1.Vinyl Plastics :Vinyl plastics belong to the thermoplastic group. Vinyl plastics are the subpolymers of vinyl derivatives. These are used in laminated safety glasses, flexible tubing, molded products etc. 2.Polyacrylics Plastics :- Polyacrylics belong to the group of thermoplastics. Polyacrylics are transparent and decorative. Polyacrylics plastics can be shaped in any form like the windshields for airplane. 3.Polyvinyl Chloride Polyvinyl Chloride, commonly referred to as PVC or vinyl, was first invented in Germany around 1910. It didn't become a useful product in the United States, however, until the late 1920s. It became particularly useful during World War II when it was used as a substitute for rubber, which was in short supply. Polyvinyl Chloride is resistant to abrasion and is both weather and chemical resistant. Today, it is commonly found in upholstery, wall coverings, flooring, siding, pipe, and even apparel. In fact, vinyl is perhaps the best known of all plastics.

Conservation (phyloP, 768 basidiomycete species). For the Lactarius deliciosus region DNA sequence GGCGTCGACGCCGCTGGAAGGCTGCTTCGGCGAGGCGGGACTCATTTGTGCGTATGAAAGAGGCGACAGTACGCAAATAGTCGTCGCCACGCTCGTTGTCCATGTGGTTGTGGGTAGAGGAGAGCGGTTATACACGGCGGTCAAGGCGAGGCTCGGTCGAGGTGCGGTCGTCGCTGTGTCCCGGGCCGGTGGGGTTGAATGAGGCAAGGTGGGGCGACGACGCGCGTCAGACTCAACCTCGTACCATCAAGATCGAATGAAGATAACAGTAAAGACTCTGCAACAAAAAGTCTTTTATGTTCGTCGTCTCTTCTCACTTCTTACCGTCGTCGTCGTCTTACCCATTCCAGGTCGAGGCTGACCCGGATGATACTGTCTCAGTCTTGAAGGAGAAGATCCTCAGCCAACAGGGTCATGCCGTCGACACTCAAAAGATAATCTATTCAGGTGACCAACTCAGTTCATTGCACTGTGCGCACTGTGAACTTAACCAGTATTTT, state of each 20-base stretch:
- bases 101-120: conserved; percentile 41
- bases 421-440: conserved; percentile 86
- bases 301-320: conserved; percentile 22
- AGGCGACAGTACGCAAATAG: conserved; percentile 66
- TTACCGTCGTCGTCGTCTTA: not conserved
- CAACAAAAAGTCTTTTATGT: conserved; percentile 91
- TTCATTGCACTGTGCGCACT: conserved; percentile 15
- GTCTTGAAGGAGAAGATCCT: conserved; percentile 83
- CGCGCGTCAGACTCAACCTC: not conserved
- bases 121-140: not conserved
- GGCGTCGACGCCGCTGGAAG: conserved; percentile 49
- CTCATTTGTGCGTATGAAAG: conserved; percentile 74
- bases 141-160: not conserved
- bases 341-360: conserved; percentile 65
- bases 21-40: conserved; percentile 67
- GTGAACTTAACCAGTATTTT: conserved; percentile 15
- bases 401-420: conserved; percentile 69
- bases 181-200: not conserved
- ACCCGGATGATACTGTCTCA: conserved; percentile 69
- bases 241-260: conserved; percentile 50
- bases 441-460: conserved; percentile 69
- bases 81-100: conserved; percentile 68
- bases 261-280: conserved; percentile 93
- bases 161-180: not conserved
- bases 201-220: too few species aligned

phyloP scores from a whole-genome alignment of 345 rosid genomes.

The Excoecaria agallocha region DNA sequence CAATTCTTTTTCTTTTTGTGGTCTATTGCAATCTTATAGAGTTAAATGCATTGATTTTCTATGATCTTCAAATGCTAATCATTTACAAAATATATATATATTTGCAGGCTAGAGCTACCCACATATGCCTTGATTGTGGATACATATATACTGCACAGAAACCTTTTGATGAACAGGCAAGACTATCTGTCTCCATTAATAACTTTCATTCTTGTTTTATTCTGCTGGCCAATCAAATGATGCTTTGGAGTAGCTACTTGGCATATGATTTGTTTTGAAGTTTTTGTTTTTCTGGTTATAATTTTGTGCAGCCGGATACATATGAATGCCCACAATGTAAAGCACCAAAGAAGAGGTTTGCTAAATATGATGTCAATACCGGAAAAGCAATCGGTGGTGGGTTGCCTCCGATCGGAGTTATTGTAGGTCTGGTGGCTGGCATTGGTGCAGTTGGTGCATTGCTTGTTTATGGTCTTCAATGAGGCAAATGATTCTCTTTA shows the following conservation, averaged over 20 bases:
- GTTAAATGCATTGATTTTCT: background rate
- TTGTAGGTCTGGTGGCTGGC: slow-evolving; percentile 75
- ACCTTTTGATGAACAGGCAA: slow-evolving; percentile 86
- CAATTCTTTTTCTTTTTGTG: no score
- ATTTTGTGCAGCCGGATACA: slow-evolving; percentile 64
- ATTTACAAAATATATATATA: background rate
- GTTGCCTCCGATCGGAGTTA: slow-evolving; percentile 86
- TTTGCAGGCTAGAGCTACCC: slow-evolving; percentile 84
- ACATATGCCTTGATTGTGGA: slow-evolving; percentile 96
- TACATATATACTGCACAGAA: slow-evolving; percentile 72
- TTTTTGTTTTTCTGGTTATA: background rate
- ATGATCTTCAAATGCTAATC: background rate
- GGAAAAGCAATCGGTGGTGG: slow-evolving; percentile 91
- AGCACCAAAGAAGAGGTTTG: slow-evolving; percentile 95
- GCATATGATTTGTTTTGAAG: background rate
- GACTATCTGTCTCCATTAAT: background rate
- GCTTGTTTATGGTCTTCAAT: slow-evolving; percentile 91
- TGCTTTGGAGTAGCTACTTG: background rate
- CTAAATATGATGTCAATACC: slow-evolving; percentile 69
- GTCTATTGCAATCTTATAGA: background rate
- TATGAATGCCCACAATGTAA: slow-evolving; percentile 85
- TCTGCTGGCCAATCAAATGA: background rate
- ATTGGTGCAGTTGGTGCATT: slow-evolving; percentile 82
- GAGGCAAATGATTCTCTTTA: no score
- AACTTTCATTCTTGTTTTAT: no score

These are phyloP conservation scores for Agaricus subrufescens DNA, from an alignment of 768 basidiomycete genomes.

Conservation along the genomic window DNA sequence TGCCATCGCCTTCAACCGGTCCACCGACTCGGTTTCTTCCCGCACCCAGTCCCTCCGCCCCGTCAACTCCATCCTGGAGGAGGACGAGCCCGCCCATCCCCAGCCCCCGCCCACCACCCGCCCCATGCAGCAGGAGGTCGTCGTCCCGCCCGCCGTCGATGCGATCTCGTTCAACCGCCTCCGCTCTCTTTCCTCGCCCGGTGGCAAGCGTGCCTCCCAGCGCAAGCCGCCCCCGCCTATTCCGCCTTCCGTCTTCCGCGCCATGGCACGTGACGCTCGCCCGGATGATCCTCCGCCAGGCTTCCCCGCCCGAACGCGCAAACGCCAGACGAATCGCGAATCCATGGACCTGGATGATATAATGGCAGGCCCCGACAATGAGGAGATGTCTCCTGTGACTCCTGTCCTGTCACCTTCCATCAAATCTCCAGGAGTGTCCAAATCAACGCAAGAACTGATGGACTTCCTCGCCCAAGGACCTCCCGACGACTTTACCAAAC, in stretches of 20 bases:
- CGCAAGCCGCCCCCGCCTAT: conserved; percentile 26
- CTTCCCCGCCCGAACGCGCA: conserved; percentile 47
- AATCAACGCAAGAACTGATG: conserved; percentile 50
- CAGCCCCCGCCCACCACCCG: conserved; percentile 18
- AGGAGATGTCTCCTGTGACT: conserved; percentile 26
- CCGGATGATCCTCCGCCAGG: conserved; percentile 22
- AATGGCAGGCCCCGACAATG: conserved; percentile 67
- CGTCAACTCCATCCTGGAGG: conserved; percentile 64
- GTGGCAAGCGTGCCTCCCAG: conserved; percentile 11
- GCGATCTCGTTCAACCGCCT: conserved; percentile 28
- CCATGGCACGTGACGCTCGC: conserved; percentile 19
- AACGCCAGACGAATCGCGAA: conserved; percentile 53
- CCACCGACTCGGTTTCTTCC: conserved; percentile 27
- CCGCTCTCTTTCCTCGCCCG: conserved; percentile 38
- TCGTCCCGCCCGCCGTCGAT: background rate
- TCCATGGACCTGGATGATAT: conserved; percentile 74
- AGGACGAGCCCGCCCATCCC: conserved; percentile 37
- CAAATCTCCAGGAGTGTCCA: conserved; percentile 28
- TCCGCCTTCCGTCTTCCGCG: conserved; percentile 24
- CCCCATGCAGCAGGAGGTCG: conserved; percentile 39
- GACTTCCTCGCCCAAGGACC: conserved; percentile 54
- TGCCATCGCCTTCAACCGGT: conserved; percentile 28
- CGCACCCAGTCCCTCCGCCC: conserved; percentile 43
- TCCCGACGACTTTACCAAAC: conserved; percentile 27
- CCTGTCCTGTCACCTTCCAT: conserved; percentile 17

4.Polyethylene Terephthalate (PETE) :- PETE is one the most recycled plastic. It finds usage in various bottles like that of soda and cooking oil, etc. 5.High Density Polyethylene (HDPE) :- HDPE is generally used in detergent bottles and in milk jugs. 6.Polyvinyl Chloride (PVC) :- PVC is commonly used in plastic pipes, furniture, water bottles, liquid detergent jars etc. 7.Low Density Polyethylene (LDPE) :- LDPE finds its usage in dry cleaning bags, food storage containers etc. 8.Polypropylene (PP) :- PP is commonly used in bottle caps and drinking straws. 9.Polystyrene (PS) :- PS is used in cups, plastic tableware etc.
Characteristics of Plastics